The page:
I always wanted to be a dancer, even before I knew what being a dancer was or might mean. Dreams become facts.
The human body is on a 24-hour-a-day schedule of limitless activity; it’s dancing. Even in rest—oh glorious rest—each of us breathes, twitches, shifts, extends, rolls, as all 37.2 trillion cells in the body (yes, that’s from a google search) help each person function from natural to complex to mysterious ways that provide momentous opportunities for change and healing.
Fact: there are over eight million dancers in the Bay Area. And our planet has 7.7 billion dancing people in the world, and growing.
As you might surmise from this welcome, and previous ones I’ve written for In Dance, I can get hyperbolic — maybe even a tad obsessed — in expressing that dance is a circadian occurrence. One that is natural, a birthright, a gift. While a tad gross I will cite another fact from a children’s book whose title succinctly states “everybody poops” and equally true is that everybody dances.
Dances are individualistic, cultural, stylized and many dances have and will be passed down from master artist to student, parent to child. Thanks to technology the learning potential increases with online videos that anyone with access to the internet can enjoy and copy.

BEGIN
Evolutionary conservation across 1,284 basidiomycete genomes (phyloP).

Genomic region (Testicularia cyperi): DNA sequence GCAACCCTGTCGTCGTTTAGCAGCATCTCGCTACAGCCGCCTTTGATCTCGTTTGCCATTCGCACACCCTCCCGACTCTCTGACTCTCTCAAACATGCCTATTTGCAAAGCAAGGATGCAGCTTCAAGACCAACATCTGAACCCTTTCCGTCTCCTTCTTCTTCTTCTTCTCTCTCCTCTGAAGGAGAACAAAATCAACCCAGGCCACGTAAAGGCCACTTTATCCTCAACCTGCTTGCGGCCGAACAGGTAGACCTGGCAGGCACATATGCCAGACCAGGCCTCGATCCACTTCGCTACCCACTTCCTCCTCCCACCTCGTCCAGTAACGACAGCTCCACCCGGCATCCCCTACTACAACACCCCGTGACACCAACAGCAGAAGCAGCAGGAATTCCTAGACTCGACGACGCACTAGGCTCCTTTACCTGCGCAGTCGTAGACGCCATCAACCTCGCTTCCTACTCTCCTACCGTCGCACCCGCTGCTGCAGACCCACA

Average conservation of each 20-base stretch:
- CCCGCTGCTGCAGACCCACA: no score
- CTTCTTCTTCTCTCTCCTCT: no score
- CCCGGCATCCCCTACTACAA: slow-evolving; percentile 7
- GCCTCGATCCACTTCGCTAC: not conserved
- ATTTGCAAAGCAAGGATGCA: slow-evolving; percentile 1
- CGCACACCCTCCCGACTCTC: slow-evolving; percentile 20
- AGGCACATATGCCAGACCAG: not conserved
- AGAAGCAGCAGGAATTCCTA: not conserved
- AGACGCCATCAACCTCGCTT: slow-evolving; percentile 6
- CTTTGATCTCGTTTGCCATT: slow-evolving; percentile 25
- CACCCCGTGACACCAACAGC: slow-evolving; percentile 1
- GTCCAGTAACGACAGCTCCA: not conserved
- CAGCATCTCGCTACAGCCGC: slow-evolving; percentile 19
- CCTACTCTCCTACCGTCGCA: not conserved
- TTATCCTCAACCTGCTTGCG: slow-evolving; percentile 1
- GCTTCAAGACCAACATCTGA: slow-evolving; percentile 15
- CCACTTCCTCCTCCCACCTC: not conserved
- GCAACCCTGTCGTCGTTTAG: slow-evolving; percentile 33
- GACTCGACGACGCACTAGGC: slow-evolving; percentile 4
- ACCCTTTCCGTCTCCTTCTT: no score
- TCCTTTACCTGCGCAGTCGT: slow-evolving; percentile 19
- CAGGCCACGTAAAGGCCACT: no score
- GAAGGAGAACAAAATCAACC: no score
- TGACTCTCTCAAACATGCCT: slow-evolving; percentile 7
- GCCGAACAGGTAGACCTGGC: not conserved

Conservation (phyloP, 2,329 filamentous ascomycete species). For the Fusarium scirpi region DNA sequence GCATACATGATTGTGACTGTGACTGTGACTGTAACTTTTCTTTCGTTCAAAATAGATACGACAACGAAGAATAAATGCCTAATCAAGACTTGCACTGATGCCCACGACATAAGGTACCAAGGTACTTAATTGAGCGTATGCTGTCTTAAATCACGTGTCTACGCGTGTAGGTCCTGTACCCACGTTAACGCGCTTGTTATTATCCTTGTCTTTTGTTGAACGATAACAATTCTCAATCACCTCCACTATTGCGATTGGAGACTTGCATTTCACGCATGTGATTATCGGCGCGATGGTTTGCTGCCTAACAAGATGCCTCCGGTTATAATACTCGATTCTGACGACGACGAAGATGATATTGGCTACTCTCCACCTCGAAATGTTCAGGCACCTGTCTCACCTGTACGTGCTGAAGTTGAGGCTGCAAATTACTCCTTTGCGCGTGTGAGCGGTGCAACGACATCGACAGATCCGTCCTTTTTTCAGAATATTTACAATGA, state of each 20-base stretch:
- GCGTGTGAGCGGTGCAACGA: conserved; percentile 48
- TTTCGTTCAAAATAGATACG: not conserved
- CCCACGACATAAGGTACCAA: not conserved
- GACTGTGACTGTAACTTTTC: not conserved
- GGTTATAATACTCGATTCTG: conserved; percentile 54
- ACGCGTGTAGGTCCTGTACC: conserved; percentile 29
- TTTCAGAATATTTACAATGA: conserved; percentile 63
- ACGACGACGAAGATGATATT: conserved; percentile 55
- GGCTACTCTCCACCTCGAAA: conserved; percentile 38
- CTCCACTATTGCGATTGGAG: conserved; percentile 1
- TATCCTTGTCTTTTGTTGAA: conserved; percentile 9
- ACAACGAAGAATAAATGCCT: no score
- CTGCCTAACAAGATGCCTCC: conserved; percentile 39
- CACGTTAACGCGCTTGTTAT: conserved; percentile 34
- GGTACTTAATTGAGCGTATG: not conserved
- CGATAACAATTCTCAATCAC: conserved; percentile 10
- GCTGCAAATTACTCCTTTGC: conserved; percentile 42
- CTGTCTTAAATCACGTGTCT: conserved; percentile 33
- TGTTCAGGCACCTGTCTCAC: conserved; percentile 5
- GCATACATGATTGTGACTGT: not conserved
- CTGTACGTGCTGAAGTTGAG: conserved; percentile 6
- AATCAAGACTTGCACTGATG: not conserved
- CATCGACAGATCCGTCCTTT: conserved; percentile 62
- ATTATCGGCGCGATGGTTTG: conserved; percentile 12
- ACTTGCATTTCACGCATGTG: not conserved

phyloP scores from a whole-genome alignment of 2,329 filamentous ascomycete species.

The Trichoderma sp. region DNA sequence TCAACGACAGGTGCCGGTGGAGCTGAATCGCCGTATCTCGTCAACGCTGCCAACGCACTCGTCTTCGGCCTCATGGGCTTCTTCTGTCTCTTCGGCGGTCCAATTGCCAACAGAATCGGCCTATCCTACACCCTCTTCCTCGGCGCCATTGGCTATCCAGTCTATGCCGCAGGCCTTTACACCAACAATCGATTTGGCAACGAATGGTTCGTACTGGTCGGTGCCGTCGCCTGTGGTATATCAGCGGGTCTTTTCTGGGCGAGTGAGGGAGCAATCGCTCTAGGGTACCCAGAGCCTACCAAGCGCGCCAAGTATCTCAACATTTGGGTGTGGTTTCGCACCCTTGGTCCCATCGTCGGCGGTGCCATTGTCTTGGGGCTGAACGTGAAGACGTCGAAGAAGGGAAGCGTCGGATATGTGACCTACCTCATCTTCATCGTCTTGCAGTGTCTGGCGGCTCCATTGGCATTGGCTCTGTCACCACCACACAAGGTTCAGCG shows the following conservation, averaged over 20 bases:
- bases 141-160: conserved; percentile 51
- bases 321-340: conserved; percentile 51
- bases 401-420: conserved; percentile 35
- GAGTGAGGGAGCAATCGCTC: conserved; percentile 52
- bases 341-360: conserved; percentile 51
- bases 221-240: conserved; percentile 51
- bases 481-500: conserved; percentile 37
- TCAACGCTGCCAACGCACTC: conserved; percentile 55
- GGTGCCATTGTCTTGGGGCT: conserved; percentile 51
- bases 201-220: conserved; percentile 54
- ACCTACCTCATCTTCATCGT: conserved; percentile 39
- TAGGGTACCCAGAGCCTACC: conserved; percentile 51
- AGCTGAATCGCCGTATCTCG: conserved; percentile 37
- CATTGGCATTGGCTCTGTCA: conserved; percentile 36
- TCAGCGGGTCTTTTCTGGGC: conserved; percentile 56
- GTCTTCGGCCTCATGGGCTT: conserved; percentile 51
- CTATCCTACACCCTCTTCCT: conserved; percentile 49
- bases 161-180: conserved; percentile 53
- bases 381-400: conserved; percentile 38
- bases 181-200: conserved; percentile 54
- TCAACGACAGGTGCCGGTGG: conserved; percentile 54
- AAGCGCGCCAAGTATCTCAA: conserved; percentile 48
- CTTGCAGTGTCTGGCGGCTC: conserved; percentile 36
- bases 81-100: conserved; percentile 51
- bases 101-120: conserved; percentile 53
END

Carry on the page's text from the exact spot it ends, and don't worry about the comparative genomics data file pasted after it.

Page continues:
Based on the ability to easily access dances, there comes the question of ownership and attribution of choreographed material. Can someone own a move? Copyright a string of moves? And what are the ways to pay tribute —or just pay—for the moves that have come from someone else, from a specific place, or culture?
This month many of the featured articles touch on the ongoing topic of appropriation and the super-complex nature of how movement and the teaching of movement mirrors the world’s struggles with capitalism, racism, sexism, patriarchy, homophobia, classism, ageism, ableism, and fat phobia. Dance exists as a forum to process and reveal these universal struggles. Dance might even demand that we take stock of ugly depictions of human behavior that reveal personal and shared histories.
First time contributor to In Dance, Parya—a dancer born and raised in Iran, now working in the Bay Area as an Associate Professor of Medicine while getting their MFA—provides readers with insights into how the advantage of privilege continues to contribute to cultural appropriation. They suggest that by talking about cultural appropriation they seek to “help break down barriers so that communities and cultures can promote their own art, speak for themselves, and profit from their work.”
Both in words and imagery you will discover in this issue entry points to movement ideas, practices, and teaching that expands a dynamic discourse. We have the opportunity to further our dance dreams: a gift to evolve, learn, heal and transform.
We can’t change what we don’t know — happy reading.